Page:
Structure Elucidation Of DP-OX1: The HRMS showed a protonated molecular ion peak at m/z 460.2458 [M+H]+ corresponding to molecular formula C24H33N8O6 which can be attributed to the reported impurity N- Di-Oxide 14 which mass is 32 mass units higher than drug (Ranolazine) mass 427.25. The 1H NMR spectrum revealed that the DP-OX1 had 24 aliphatic protons and 7 aromatic protons. The 13C NMR spectrum showed 11 aliphatics carbon and 13 aromatic carbons. 1H, 13C chemical shift values for DP-OX1 were assigned by 1H, 13C, COSY, HSQC, and HMBC experiments. The assignments of DP-OX1 are shown in Table 1 and Table 2.
The number of protons and carbons observed were the same as the drug, but significant changes were observed concerning chemical shift values when compared with the drug. 15, 19 position proton chemical shift values went downfield to 3.27, 3.41, 4.19, 4.26 ppm from 2.56 ppm (drug). 16, 18 position proton chemical shift values also went downfield 3.35, 3.5, 4.04, 4.26 ppm from 2.56 ppm (drug). 13, 20 position proton chemical shift values also moved to downfield as shown in Table 1. These substantial shifts in proton chemical shift values indicated the presence of oxygen on both 14 and 17 position nitrogens, resulting in deshielding of adjacent protons. 15, 19 and 16, 18 position carbon chemical shift values also moved downfield compared to drug substance as shown in Table 2. These carbon chemical shift value changes also indicated the deshielding of carbons from the oxygen present on both 14, 17 position nitrogens as shown in Fig. 2.
Structure Elucidation of DP-OX2: The HRMS showed a protonated molecular ion peak at m/z 444.2504 [M+H]+ corresponding to molecular formula C24H33N3O5 which can be attributed to mono oxygenated compound with 16 mass units higher than drug (Ranolazine) mass 427.25. The 1H NMR spectrum revealed that the DP-OX2 had 24 aliphatic protons and 7 aromatic protons. The 13C NMR spectrum showed 11 aliphatics carbon and 13 aromatic carbons.
TABLE 1: 1H NMR SPECTRAL DATA OF RANOLAZINE AND ITS DEGRADATION PRODUCTS IN DMSO-D6 AT 25 °C, δ IN PPM, J IN HZ, TMS AT 0 PPM
|Proton Assignment Number||Ranolazine||DP-1||DP-2||DP-3||DP-OX1||DP-OX2|
|9||3.79, 3.94||3.86, 3.96|
|13||2.37, 2.48||2.54, 2.63||3.39,3.73||3.28,3.52|
TABLE 2: 13C NMR SPECTRAL DATA OF RANOLAZINE AND ITS DEGRADATION PRODUCTS IN DMSO-D6 AT 25°C, δ IN PPM REFERENCED TO DMSO-D6 AT 39.5 PPM
|Proton Assignment Number||Ranolazine||DP-1||DP-2||DP-3||DP-OX1||DP-OX2|
1H, 13C chemical shift values for DP-OX2 were assigned using 1H, 13C, COSY, HSQC, and HMBC experiments. The assignments of DP-OX2 are shown in Table 1 and Table 2. A number of protons and carbons observed were the same as drug molecules except significant changes were pronounced concerning the chemical shift values of few protons and few carbons when compared with the drug. 15, 19 position proton chemical shift values went downfield to 3.18 ppm, 3.4 ppm, 3.51 ppm and 3.59 ppm from 2.56 ppm (drug). 13th position proton chemical shift value went downfield to 3.28 ppm and 3.52 ppm from 2.37 ppm and 2.48 ppm (drug). These substantial shifts in the proton chemical shift values indicated the presence of oxygen on 14th position nitrogen. 15, 19 position carbon chemical shift values also went downfield to 62.2 ppm, 65.9 ppm from 53.3 ppm (drug) and in a similar fashion 13th position carbon resonance also went downfield compared with the drug as shown in Table 2. These changes in the carbon chemical shift values also indicated the presence of oxygen on 14th position nitrogen. HRMS, 1D, 2D NMR data matched with the structure shown in Fig. 2 for DP-OX2.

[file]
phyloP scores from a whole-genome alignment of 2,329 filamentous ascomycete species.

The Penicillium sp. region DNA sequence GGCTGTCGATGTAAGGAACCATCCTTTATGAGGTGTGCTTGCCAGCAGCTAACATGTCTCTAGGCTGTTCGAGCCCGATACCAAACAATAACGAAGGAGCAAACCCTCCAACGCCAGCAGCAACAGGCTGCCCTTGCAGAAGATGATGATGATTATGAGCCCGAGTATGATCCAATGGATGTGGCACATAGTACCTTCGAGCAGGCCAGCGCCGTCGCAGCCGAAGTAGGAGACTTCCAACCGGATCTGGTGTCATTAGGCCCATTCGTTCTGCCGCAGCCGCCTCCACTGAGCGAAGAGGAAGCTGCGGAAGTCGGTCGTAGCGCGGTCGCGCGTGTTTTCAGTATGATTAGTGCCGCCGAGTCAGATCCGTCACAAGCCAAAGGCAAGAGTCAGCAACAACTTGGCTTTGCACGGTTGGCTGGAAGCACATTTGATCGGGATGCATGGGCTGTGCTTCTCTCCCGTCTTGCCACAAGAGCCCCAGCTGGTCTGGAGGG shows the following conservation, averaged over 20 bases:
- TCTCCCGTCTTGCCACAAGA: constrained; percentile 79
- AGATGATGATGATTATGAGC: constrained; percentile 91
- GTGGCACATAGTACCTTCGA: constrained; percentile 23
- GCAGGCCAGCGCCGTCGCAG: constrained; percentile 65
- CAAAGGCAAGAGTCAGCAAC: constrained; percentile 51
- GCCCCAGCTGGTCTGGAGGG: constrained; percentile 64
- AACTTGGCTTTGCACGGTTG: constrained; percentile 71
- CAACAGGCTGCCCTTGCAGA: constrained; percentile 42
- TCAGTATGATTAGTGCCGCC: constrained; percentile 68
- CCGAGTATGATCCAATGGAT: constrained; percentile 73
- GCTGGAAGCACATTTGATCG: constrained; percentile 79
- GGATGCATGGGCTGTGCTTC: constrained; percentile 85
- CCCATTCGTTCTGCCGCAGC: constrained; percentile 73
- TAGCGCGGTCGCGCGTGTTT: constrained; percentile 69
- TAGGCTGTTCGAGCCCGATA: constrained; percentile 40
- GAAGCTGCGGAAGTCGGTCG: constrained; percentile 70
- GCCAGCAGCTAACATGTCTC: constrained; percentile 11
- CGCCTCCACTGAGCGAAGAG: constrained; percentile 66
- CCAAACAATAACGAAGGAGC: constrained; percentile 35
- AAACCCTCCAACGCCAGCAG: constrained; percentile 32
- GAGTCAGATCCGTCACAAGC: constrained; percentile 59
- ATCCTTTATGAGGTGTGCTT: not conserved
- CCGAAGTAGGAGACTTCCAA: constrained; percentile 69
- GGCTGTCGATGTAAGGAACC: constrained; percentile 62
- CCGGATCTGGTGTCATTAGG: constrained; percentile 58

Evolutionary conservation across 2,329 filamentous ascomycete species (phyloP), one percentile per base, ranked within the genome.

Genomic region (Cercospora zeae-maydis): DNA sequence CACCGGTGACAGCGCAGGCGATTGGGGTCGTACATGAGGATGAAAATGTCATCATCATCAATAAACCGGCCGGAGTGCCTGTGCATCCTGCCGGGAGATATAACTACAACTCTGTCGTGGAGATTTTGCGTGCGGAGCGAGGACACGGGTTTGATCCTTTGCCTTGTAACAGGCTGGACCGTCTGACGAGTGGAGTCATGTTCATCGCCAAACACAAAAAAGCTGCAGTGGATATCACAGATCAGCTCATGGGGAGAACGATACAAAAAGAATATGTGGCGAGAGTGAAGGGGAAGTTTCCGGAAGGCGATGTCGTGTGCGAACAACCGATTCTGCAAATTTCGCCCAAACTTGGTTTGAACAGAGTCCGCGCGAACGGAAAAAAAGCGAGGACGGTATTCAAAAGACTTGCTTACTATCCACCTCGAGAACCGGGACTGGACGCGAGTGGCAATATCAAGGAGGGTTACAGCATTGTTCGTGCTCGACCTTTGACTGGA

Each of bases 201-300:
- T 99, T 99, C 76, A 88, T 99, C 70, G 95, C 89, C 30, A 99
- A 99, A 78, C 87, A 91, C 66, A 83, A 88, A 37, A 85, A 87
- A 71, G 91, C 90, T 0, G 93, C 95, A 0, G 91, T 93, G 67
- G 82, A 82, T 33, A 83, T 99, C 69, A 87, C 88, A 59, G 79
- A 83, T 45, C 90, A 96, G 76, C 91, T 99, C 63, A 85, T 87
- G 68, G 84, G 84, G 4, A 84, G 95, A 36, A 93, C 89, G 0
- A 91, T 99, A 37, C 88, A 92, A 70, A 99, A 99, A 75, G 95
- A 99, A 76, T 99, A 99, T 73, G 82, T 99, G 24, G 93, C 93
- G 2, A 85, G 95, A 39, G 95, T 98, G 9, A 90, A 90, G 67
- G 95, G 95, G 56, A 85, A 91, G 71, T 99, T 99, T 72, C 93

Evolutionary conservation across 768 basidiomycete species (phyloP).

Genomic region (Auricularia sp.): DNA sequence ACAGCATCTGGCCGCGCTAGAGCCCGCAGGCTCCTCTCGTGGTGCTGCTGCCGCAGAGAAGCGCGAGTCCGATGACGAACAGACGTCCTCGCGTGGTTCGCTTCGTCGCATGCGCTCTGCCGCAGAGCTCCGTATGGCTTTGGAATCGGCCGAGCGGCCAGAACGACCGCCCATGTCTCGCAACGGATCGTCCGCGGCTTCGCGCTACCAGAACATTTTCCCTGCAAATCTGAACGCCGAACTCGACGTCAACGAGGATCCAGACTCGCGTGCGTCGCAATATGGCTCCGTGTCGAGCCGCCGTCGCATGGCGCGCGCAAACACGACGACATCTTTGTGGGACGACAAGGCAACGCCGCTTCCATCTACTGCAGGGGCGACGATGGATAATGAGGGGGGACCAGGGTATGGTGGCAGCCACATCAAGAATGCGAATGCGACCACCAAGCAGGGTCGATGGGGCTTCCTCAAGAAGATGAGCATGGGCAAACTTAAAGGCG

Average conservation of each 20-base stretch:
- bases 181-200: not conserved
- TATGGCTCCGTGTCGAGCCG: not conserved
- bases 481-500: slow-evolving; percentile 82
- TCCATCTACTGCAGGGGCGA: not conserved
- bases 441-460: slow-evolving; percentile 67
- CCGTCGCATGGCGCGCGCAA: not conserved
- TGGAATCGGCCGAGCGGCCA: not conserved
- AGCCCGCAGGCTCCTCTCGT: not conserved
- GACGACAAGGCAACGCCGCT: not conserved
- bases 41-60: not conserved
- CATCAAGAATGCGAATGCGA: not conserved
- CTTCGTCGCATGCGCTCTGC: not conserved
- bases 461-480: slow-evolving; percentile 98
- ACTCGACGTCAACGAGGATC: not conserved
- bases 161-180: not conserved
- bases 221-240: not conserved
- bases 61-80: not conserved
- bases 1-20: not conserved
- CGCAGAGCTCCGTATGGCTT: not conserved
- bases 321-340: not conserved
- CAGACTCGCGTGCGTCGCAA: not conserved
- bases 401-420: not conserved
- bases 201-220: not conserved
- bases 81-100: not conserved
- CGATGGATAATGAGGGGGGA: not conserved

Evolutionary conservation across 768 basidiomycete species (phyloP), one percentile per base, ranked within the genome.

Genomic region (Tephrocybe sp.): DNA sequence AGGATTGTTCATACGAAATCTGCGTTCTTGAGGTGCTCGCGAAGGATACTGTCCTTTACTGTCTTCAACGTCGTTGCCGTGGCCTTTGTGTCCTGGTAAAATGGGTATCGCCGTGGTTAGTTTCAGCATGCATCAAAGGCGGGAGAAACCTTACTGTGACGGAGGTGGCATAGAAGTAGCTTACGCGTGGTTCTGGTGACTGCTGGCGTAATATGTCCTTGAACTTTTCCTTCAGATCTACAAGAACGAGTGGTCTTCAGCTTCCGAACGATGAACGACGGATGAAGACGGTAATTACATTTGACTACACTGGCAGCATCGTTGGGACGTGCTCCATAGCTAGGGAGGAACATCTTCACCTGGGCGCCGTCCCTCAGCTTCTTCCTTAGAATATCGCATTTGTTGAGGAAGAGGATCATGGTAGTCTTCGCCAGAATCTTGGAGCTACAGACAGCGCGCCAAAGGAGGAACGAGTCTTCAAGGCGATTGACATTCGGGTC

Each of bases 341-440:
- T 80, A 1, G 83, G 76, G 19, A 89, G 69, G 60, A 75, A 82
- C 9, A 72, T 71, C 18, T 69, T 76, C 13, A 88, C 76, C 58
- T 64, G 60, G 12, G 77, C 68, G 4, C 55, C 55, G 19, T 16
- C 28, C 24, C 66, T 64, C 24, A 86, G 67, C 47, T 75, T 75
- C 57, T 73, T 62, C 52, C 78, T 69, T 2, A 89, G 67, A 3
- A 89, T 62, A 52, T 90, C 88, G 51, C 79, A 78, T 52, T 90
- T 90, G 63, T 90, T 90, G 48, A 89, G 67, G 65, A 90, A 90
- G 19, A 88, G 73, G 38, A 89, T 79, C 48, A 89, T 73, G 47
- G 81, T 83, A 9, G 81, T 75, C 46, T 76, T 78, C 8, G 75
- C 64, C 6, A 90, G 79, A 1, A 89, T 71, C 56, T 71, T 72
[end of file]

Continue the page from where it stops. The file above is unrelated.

CONCLUSION: Three novel degradant products DP-1, DP-2, and DP-3 were formed during acid hydrolysis of Ranolazine and characterized by 1H and 13C NMR data including COSY, HSQC and HMBC experiments. Two degradation products DP-OX1 and DP-OX2 were identified during the oxidative degradation of Ranolazine. DP-OX2 degradant product so far has not been published in the literature. Here, we have deduced the structure of DP-OX2 for the first time. The structures of all the degradants were unambiguously elucidated by HRMS and NMR techniques.
ACKNOWLEDGEMENT: The authors wish to thank the management of GVK Biosciences Pvt. Ltd., for supporting this work.
CONFLICT OF INTEREST: All the authors do not have any conflict of interest.
SUPPLEMENTARY DATA: All the HRMS and NMR spectra are provided as supplementary data.
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How to cite this article:
Guduru S, Mutha VVSRNAK, Vijayabhaskar B, Narkedimilli J, Kaliyaperumal M, Korupolu RB, Bonige KB and Rumalla CS: Isolation and structural elucidation of degradation products of Ranolazine. Int J Pharm Sci & Res 2019; 10(8): 3763-69. doi: 10.13040/IJPSR.0975-8232.10(8).3763-69.
All © 2013 are reserved by International Journal of Pharmaceutical Sciences and Research. This Journal licensed under a Creative Commons Attribution-NonCommercial-ShareAlike 3.0 Unported License.
S. Guduru, V. V. S. R. N. A. K. Mutha, B. Vijayabhaskar, J. Narkedimilli, M. Kaliyaperumal, R. B. Korupolu, K. B. Bonige and C. S. Rumalla *
Department of Medicinal Chemistry, GVK Biosciences Pvt. Ltd., IDA Mallapur, Hyderabad, Telangana, India.
15 November 2018
11 February 2019
28 February 2019
01 August 2019